Keynote Address: Helen Clark at Launch of the Global HPV Consortium

Read the full keynote speech from Former New Zealand Prime Minister and Gender Equality Leader, Helen Clark below.

Rt. Hon. Helen Clark, Keynote Address at Launch of the Global HPV Consortium aimed at preventing and eliminating cervical cancer. Kuala Lumpur, 5 September 2023

Ministers, Distinguished Guests, Ladies and Gentlemen

Good morning.

To our Malaysian hosts and colleagues, Selamat Pagi. (Suh-le-mat Pa (as in papa) Gee (as in guitar)).

It is exciting to be here, and to be a part of the first steps that are being taken to create and establish the Global HPV Consortium.

I’m certain that all of us gathered at this starting line are here with a sense of hope, possibility, and realism.

As we will hear today, there are 342,000 reasons why HPV prevention and cervical cancer elimination is an urgent and powerful call to action.

Those reasons are the 342,000 women who tragically died of cervical cancer in 2022.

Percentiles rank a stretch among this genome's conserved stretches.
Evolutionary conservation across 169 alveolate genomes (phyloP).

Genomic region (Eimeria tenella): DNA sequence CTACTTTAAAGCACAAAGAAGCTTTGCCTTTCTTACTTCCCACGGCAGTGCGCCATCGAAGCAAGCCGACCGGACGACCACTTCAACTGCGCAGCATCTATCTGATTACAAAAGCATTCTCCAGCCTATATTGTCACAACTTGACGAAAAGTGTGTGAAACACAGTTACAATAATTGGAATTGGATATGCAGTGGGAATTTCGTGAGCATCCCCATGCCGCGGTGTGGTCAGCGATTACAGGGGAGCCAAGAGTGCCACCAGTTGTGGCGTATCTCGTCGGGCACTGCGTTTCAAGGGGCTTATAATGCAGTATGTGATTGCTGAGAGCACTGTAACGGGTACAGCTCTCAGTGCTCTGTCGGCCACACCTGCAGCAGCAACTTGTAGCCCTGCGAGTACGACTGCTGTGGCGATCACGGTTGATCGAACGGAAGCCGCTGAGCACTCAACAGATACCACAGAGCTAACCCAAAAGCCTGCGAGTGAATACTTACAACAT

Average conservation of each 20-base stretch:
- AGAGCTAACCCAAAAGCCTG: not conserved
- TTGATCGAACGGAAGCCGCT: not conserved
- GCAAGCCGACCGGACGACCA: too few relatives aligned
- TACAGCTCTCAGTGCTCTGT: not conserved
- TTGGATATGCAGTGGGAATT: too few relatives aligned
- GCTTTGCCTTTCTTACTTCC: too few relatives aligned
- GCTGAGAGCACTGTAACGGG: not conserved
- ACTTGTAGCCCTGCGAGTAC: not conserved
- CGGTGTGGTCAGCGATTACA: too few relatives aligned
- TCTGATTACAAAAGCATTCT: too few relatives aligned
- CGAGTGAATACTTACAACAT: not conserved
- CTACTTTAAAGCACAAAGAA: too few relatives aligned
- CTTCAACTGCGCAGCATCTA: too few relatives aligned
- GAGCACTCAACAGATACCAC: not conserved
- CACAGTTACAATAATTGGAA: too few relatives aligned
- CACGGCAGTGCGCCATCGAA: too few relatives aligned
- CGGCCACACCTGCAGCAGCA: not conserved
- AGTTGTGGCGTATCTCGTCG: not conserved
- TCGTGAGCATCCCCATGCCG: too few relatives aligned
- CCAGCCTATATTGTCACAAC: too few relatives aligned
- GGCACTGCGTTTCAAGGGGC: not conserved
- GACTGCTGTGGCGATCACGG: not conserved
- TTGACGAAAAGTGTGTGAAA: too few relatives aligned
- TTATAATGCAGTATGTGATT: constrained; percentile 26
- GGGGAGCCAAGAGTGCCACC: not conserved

Add to those the estimated 311,000 women who died of the disease in 2018. Or every year since then…these numbers add up to more than 1.5 million deaths of women over the last five years.

That’s a stunning number of women who are dying of a cancer we can prevent.

Without decisive action, another 1.5 million women will die over the next five years too.

I first became engaged with the challenge of preventing women dying of cervical cancer when I was New Zealand’s Health Minister in 1989 and 1990. It fell to me to implement the recommendations of the Committee of Inquiry into the treatment of cervical cancer at Auckland’s National Women’s Hospital. The report of the Inquiry released in 1988 found that there had been a failure to treat a number of women with carcinoma in situ adequately. Women died and suffered agonising treatment as their cancer progressed.

One of the recommendations from the Inquiry was to establish a nationwide cervical cancer screening programme, which began on my watch in 1990.

Years later when I was Prime Minister, HPV vaccines became available, and I was proud to announce their introduction in New Zealand which began in 2008.

As a lifelong advocate for women’s health and empowerment, the prospect of ending deaths from cervical cancer which we can prevent is very exciting. We can save the lives of many women and also prevent the trauma of deaths from cervical cancer on families.

We could, for example, prevent the anguish of the estimated 210,000 children orphaned because their mothers die young from cervical cancer.